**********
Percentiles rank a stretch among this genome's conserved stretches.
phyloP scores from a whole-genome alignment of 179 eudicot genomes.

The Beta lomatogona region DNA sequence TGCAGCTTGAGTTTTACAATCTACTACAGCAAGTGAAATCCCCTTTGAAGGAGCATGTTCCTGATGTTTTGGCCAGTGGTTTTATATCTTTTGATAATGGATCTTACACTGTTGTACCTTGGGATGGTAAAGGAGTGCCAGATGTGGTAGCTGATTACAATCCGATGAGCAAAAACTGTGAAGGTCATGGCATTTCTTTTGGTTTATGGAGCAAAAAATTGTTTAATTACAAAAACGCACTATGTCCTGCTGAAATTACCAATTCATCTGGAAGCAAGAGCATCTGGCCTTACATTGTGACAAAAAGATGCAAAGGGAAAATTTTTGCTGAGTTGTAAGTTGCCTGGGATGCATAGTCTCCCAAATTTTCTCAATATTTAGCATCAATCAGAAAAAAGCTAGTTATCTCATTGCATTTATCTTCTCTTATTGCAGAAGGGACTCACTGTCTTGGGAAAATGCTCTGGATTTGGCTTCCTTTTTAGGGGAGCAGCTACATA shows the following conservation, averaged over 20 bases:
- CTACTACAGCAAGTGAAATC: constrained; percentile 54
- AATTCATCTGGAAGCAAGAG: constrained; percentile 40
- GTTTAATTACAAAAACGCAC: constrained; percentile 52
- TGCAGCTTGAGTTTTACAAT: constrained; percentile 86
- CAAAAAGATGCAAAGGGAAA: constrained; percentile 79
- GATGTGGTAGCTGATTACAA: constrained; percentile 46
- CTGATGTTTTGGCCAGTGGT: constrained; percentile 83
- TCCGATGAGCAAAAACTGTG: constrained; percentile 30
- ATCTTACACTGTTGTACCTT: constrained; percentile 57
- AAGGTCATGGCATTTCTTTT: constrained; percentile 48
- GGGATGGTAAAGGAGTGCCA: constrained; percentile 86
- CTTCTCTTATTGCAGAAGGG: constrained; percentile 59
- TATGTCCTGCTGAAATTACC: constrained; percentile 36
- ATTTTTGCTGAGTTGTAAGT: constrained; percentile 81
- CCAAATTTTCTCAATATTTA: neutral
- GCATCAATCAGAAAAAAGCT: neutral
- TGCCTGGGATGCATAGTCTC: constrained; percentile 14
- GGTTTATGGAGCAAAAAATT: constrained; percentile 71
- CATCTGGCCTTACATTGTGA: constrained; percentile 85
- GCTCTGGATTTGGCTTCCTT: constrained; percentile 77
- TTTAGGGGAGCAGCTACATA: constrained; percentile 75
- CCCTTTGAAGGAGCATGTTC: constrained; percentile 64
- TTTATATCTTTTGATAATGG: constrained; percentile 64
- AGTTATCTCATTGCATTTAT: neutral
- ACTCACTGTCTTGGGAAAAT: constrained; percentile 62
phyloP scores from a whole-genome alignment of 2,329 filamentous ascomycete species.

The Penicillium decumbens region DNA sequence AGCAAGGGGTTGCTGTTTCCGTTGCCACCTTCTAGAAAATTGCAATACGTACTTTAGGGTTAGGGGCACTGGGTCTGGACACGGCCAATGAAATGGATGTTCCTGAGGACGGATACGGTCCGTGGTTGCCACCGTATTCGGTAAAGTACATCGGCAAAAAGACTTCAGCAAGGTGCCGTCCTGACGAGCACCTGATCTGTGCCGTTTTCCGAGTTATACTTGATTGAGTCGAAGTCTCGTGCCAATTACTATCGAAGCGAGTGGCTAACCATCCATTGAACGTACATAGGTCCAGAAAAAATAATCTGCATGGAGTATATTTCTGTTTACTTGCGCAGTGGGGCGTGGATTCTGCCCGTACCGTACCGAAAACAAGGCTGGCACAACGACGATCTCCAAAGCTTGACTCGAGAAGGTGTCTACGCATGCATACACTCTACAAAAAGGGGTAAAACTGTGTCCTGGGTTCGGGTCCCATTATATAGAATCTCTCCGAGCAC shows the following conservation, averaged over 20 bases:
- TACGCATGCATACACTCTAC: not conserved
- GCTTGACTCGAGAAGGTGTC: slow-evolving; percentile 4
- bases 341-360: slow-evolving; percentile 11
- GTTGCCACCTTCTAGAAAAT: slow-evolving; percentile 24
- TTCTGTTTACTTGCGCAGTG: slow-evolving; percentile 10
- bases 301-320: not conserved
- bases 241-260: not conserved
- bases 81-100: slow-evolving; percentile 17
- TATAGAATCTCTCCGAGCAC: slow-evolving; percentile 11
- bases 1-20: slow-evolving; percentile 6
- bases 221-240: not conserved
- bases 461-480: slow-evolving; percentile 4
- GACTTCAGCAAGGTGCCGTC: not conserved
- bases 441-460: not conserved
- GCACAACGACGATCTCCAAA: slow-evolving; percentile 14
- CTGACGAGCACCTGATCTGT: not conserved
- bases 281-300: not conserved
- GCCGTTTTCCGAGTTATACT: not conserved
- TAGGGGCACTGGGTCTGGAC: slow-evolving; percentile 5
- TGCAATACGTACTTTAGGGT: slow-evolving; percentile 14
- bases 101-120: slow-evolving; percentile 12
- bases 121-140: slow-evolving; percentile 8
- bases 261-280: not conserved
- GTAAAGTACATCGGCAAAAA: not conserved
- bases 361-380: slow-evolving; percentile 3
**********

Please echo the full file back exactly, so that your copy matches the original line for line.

Percentiles rank a stretch among this genome's conserved stretches.
phyloP scores from a whole-genome alignment of 179 eudicot genomes.

The Beta lomatogona region DNA sequence TGCAGCTTGAGTTTTACAATCTACTACAGCAAGTGAAATCCCCTTTGAAGGAGCATGTTCCTGATGTTTTGGCCAGTGGTTTTATATCTTTTGATAATGGATCTTACACTGTTGTACCTTGGGATGGTAAAGGAGTGCCAGATGTGGTAGCTGATTACAATCCGATGAGCAAAAACTGTGAAGGTCATGGCATTTCTTTTGGTTTATGGAGCAAAAAATTGTTTAATTACAAAAACGCACTATGTCCTGCTGAAATTACCAATTCATCTGGAAGCAAGAGCATCTGGCCTTACATTGTGACAAAAAGATGCAAAGGGAAAATTTTTGCTGAGTTGTAAGTTGCCTGGGATGCATAGTCTCCCAAATTTTCTCAATATTTAGCATCAATCAGAAAAAAGCTAGTTATCTCATTGCATTTATCTTCTCTTATTGCAGAAGGGACTCACTGTCTTGGGAAAATGCTCTGGATTTGGCTTCCTTTTTAGGGGAGCAGCTACATA shows the following conservation, averaged over 20 bases:
- CTACTACAGCAAGTGAAATC: constrained; percentile 54
- AATTCATCTGGAAGCAAGAG: constrained; percentile 40
- GTTTAATTACAAAAACGCAC: constrained; percentile 52
- TGCAGCTTGAGTTTTACAAT: constrained; percentile 86
- CAAAAAGATGCAAAGGGAAA: constrained; percentile 79
- GATGTGGTAGCTGATTACAA: constrained; percentile 46
- CTGATGTTTTGGCCAGTGGT: constrained; percentile 83
- TCCGATGAGCAAAAACTGTG: constrained; percentile 30
- ATCTTACACTGTTGTACCTT: constrained; percentile 57
- AAGGTCATGGCATTTCTTTT: constrained; percentile 48
- GGGATGGTAAAGGAGTGCCA: constrained; percentile 86
- CTTCTCTTATTGCAGAAGGG: constrained; percentile 59
- TATGTCCTGCTGAAATTACC: constrained; percentile 36
- ATTTTTGCTGAGTTGTAAGT: constrained; percentile 81
- CCAAATTTTCTCAATATTTA: neutral
- GCATCAATCAGAAAAAAGCT: neutral
- TGCCTGGGATGCATAGTCTC: constrained; percentile 14
- GGTTTATGGAGCAAAAAATT: constrained; percentile 71
- CATCTGGCCTTACATTGTGA: constrained; percentile 85
- GCTCTGGATTTGGCTTCCTT: constrained; percentile 77
- TTTAGGGGAGCAGCTACATA: constrained; percentile 75
- CCCTTTGAAGGAGCATGTTC: constrained; percentile 64
- TTTATATCTTTTGATAATGG: constrained; percentile 64
- AGTTATCTCATTGCATTTAT: neutral
- ACTCACTGTCTTGGGAAAAT: constrained; percentile 62
phyloP scores from a whole-genome alignment of 2,329 filamentous ascomycete species.

The Penicillium decumbens region DNA sequence AGCAAGGGGTTGCTGTTTCCGTTGCCACCTTCTAGAAAATTGCAATACGTACTTTAGGGTTAGGGGCACTGGGTCTGGACACGGCCAATGAAATGGATGTTCCTGAGGACGGATACGGTCCGTGGTTGCCACCGTATTCGGTAAAGTACATCGGCAAAAAGACTTCAGCAAGGTGCCGTCCTGACGAGCACCTGATCTGTGCCGTTTTCCGAGTTATACTTGATTGAGTCGAAGTCTCGTGCCAATTACTATCGAAGCGAGTGGCTAACCATCCATTGAACGTACATAGGTCCAGAAAAAATAATCTGCATGGAGTATATTTCTGTTTACTTGCGCAGTGGGGCGTGGATTCTGCCCGTACCGTACCGAAAACAAGGCTGGCACAACGACGATCTCCAAAGCTTGACTCGAGAAGGTGTCTACGCATGCATACACTCTACAAAAAGGGGTAAAACTGTGTCCTGGGTTCGGGTCCCATTATATAGAATCTCTCCGAGCAC shows the following conservation, averaged over 20 bases:
- TACGCATGCATACACTCTAC: not conserved
- GCTTGACTCGAGAAGGTGTC: slow-evolving; percentile 4
- bases 341-360: slow-evolving; percentile 11
- GTTGCCACCTTCTAGAAAAT: slow-evolving; percentile 24
- TTCTGTTTACTTGCGCAGTG: slow-evolving; percentile 10
- bases 301-320: not conserved
- bases 241-260: not conserved
- bases 81-100: slow-evolving; percentile 17
- TATAGAATCTCTCCGAGCAC: slow-evolving; percentile 11
- bases 1-20: slow-evolving; percentile 6
- bases 221-240: not conserved
- bases 461-480: slow-evolving; percentile 4
- GACTTCAGCAAGGTGCCGTC: not conserved
- bases 441-460: not conserved
- GCACAACGACGATCTCCAAA: slow-evolving; percentile 14
- CTGACGAGCACCTGATCTGT: not conserved
- bases 281-300: not conserved
- GCCGTTTTCCGAGTTATACT: not conserved
- TAGGGGCACTGGGTCTGGAC: slow-evolving; percentile 5
- TGCAATACGTACTTTAGGGT: slow-evolving; percentile 14
- bases 101-120: slow-evolving; percentile 12
- bases 121-140: slow-evolving; percentile 8
- bases 261-280: not conserved
- GTAAAGTACATCGGCAAAAA: not conserved
- bases 361-380: slow-evolving; percentile 3